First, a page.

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FORD FALCON Used Car Review

The Ford Falcon was Australia's longest continuously running nameplate up to the cessation of local production in October 2016 - 56 years after it debuted as a US-based model. Ford's large car started to become more Australianised from the 1970s and it would eventually compete against the Holden Commodore in a famously fierce local rivalry. There were luxury models such as the Fairlane and LTD, ute spin-offs, and sportier models such as the XR6 Turbo and V8-powered XR8 of more recent times.

Pros

Cons

  • Roomy and comfortable interiors
  • Wide range of models
  • Excellent, torquey six-cylinder engines
  • Engineered specifically for Australian roads
  • Thirsty LPG engines
  • Taxi stigma
  • No longer in production
This is general information and should not be relied on as purchasing advice.
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Overview of the Ford Falcon

Overview of the Ford Falcon

The Ford Falcon was Australia's longest continuously running nameplate up to the cessation of local production in October 2016 - 56 years after it debuted as a US-based model.

Ford's large car started to become more Australianised from the 1970s and it would eventually compete against the Holden Commodore in a famously fierce local rivalry.

There were luxury models such as the Fairlane and LTD, ute spin-offs, and sportier models such as the XR6 Turbo and V8-powered XR8 of more recent times.

FORD FALCON GENERATIONS (SINCE 2002)

2002-2008

2008-2016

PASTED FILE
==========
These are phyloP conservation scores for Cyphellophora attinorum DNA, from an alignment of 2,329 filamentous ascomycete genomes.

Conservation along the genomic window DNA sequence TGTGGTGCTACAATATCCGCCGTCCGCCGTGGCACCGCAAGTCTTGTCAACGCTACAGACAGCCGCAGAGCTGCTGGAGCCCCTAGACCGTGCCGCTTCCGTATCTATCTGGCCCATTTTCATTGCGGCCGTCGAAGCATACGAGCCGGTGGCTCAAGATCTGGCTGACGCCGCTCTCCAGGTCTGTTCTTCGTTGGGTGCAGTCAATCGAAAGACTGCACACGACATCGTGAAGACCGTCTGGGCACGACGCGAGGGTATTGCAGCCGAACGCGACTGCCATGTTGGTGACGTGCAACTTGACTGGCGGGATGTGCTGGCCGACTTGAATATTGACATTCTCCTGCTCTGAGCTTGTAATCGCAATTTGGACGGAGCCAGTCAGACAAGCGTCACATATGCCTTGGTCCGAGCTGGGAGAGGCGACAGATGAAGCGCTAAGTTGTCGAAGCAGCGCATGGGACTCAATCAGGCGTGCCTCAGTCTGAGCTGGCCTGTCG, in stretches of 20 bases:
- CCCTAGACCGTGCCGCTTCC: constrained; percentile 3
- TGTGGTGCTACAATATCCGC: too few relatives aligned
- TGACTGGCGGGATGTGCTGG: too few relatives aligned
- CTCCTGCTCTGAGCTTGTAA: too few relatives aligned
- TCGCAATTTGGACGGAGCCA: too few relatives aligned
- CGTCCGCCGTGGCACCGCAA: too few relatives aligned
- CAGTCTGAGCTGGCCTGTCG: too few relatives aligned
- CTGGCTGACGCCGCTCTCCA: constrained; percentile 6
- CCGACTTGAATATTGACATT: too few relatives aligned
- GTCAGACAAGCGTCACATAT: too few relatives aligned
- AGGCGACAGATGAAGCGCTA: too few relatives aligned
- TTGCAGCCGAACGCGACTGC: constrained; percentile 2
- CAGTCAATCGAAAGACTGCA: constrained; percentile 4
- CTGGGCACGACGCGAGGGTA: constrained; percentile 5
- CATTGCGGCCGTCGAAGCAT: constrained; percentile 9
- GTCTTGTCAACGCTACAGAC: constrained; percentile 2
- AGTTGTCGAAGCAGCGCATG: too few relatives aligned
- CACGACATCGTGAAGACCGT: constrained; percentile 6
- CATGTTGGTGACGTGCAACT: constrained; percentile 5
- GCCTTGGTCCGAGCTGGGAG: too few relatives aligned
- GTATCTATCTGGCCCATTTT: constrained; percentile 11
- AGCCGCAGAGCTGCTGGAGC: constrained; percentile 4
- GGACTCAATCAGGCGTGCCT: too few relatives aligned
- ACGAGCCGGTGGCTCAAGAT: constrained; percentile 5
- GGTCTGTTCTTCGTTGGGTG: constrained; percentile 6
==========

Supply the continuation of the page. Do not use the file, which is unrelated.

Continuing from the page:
RUNNING COSTS

Fuel Consumption (not including ute models)

EcoBoost turbo 4-cylinder: 8.0-8.7 litres per 100km

LPG 6-cylinder: 11.7-13.5 litres per 100km

6-cylinder: 9.0 litres per 100km

6-cylinder turbo: 9.5-11.1 litres per 100km

V8: 13.6-13.7 litres per 100km

= Highly economical.

= Good economy.

= Average fuel use.

= Heavy consumption.

Servicing

SIMILAR MODELS TO FORD FALCON

WHAT TO LOOK OUT FOR: FORD FALCON (FG, 2008-2016)

Watch out for a used Falcon that has been abused by a previous fleet-operator owner.

Clunks over bumps can mean worn suspension bushes.

A pulsing through the car when you apply the brakes probably means worn and warped front brake rotors. Sometimes these can be repaired, but usually new rotors are the best strategy.

The automatic transmission has an external fluid cooler, but these can fail, allowing coolant into the gearbox where it quickly wrecks both the mechanical and electronic functions of the automatic. Check the transmission fluid for milkiness that suggests the coolant and oil have mixed. If they have mixed, give that car a miss.

Make sure the central locking works perfectly, as this is an early sign of a failing body computer.

Check for low coolant level in the radiator. An O-ring at the back of the water pump is a common cause of coolant loss.